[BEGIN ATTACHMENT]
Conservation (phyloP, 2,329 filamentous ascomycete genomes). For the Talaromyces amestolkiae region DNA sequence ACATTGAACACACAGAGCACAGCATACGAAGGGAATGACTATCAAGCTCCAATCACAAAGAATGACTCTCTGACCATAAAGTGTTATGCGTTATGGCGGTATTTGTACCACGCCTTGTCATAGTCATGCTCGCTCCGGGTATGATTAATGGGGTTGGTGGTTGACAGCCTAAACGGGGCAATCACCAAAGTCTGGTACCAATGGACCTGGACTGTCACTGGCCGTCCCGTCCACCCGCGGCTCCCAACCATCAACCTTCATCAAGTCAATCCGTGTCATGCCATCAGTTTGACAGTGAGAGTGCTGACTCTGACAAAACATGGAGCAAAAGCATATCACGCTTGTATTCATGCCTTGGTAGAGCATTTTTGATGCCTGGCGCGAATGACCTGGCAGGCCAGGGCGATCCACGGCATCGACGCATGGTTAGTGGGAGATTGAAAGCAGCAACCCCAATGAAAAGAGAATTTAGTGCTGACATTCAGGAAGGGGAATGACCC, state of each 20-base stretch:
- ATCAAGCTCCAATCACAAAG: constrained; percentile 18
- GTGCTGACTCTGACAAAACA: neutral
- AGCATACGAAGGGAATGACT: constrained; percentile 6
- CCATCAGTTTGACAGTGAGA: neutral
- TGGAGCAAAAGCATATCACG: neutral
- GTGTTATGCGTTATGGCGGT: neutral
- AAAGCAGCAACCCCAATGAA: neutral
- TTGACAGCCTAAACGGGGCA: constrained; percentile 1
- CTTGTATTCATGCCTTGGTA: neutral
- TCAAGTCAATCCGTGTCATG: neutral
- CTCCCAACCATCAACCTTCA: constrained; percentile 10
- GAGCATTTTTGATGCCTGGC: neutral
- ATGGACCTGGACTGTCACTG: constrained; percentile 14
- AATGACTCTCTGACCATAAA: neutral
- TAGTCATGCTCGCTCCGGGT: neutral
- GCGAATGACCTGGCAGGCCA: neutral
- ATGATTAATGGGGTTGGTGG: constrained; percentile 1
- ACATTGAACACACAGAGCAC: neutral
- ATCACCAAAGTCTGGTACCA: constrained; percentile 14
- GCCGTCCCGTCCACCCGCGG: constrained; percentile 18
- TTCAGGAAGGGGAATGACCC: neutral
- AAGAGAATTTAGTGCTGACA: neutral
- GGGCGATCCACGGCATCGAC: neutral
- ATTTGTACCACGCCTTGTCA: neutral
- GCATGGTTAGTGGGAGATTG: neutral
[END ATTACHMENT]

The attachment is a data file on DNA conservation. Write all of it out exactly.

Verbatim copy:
Conservation (phyloP, 2,329 filamentous ascomycete genomes). For the Talaromyces amestolkiae region DNA sequence ACATTGAACACACAGAGCACAGCATACGAAGGGAATGACTATCAAGCTCCAATCACAAAGAATGACTCTCTGACCATAAAGTGTTATGCGTTATGGCGGTATTTGTACCACGCCTTGTCATAGTCATGCTCGCTCCGGGTATGATTAATGGGGTTGGTGGTTGACAGCCTAAACGGGGCAATCACCAAAGTCTGGTACCAATGGACCTGGACTGTCACTGGCCGTCCCGTCCACCCGCGGCTCCCAACCATCAACCTTCATCAAGTCAATCCGTGTCATGCCATCAGTTTGACAGTGAGAGTGCTGACTCTGACAAAACATGGAGCAAAAGCATATCACGCTTGTATTCATGCCTTGGTAGAGCATTTTTGATGCCTGGCGCGAATGACCTGGCAGGCCAGGGCGATCCACGGCATCGACGCATGGTTAGTGGGAGATTGAAAGCAGCAACCCCAATGAAAAGAGAATTTAGTGCTGACATTCAGGAAGGGGAATGACCC, state of each 20-base stretch:
- ATCAAGCTCCAATCACAAAG: constrained; percentile 18
- GTGCTGACTCTGACAAAACA: neutral
- AGCATACGAAGGGAATGACT: constrained; percentile 6
- CCATCAGTTTGACAGTGAGA: neutral
- TGGAGCAAAAGCATATCACG: neutral
- GTGTTATGCGTTATGGCGGT: neutral
- AAAGCAGCAACCCCAATGAA: neutral
- TTGACAGCCTAAACGGGGCA: constrained; percentile 1
- CTTGTATTCATGCCTTGGTA: neutral
- TCAAGTCAATCCGTGTCATG: neutral
- CTCCCAACCATCAACCTTCA: constrained; percentile 10
- GAGCATTTTTGATGCCTGGC: neutral
- ATGGACCTGGACTGTCACTG: constrained; percentile 14
- AATGACTCTCTGACCATAAA: neutral
- TAGTCATGCTCGCTCCGGGT: neutral
- GCGAATGACCTGGCAGGCCA: neutral
- ATGATTAATGGGGTTGGTGG: constrained; percentile 1
- ACATTGAACACACAGAGCAC: neutral
- ATCACCAAAGTCTGGTACCA: constrained; percentile 14
- GCCGTCCCGTCCACCCGCGG: constrained; percentile 18
- TTCAGGAAGGGGAATGACCC: neutral
- AAGAGAATTTAGTGCTGACA: neutral
- GGGCGATCCACGGCATCGAC: neutral
- ATTTGTACCACGCCTTGTCA: neutral
- GCATGGTTAGTGGGAGATTG: neutral